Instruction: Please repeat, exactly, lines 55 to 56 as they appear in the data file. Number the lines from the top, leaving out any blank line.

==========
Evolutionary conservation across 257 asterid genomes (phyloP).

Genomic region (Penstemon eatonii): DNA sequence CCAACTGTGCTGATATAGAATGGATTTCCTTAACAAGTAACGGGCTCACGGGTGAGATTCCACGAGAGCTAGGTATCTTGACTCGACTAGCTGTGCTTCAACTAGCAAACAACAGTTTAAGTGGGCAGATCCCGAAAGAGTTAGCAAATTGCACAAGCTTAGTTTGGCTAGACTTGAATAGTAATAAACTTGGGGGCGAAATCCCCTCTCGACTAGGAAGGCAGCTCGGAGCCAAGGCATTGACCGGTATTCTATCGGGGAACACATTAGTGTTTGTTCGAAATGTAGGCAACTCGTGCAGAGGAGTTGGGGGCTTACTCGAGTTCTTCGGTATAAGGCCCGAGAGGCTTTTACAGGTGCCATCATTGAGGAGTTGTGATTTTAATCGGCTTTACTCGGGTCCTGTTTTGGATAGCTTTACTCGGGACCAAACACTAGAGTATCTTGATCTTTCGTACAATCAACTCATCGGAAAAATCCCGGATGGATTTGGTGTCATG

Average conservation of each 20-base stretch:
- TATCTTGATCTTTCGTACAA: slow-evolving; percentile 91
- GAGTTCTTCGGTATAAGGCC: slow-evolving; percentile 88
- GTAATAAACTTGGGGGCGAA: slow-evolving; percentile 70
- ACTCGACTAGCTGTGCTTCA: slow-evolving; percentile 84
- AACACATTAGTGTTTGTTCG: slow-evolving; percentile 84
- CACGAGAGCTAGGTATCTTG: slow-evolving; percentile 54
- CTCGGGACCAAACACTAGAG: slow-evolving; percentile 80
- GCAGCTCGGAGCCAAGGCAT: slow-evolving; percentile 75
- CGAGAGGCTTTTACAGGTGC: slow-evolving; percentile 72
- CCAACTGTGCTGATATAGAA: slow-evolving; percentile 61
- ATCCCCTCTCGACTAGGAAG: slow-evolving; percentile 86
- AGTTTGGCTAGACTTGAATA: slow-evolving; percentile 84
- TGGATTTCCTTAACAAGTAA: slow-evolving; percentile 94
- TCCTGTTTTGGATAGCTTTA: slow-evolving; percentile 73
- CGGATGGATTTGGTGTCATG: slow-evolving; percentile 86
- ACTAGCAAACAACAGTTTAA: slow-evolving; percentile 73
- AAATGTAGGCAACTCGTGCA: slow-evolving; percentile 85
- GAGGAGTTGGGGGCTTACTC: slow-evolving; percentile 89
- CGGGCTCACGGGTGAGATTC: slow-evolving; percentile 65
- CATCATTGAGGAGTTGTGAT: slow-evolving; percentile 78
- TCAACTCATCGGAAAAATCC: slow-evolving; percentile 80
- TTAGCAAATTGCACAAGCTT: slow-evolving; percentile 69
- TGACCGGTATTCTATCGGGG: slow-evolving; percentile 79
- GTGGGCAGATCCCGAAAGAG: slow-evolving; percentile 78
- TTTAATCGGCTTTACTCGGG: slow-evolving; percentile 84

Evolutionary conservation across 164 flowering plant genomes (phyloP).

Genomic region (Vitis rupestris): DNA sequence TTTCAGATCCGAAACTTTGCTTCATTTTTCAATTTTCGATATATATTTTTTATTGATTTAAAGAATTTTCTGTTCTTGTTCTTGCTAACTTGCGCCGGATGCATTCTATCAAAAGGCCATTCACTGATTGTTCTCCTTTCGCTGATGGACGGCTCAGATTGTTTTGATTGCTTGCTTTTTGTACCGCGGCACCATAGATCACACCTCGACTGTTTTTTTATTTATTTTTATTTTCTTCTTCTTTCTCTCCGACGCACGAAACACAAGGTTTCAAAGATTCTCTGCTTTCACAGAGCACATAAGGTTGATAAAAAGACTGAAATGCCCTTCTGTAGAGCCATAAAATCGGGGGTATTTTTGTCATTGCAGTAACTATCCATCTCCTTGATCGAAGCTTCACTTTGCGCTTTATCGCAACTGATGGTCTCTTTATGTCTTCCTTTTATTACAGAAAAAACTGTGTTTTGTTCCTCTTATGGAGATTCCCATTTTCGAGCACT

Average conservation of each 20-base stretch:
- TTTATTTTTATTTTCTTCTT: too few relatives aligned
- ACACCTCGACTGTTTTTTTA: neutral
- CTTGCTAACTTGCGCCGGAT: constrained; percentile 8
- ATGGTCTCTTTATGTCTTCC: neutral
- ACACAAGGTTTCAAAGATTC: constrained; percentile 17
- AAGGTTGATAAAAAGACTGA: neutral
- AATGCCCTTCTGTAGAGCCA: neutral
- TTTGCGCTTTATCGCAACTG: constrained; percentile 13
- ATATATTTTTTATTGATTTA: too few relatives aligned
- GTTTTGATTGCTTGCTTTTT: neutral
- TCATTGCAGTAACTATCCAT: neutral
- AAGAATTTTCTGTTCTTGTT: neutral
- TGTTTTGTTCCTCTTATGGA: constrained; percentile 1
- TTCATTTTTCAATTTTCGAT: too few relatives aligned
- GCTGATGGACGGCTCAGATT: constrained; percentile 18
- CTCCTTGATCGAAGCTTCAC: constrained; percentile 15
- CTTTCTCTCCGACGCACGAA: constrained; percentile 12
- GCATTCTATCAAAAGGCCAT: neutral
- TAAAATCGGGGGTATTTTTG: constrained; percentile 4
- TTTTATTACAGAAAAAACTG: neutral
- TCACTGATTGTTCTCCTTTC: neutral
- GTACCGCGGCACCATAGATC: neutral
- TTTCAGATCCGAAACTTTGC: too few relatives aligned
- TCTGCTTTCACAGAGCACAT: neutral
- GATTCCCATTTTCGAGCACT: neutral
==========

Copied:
- TCTGCTTTCACAGAGCACAT: neutral
- GATTCCCATTTTCGAGCACT: neutral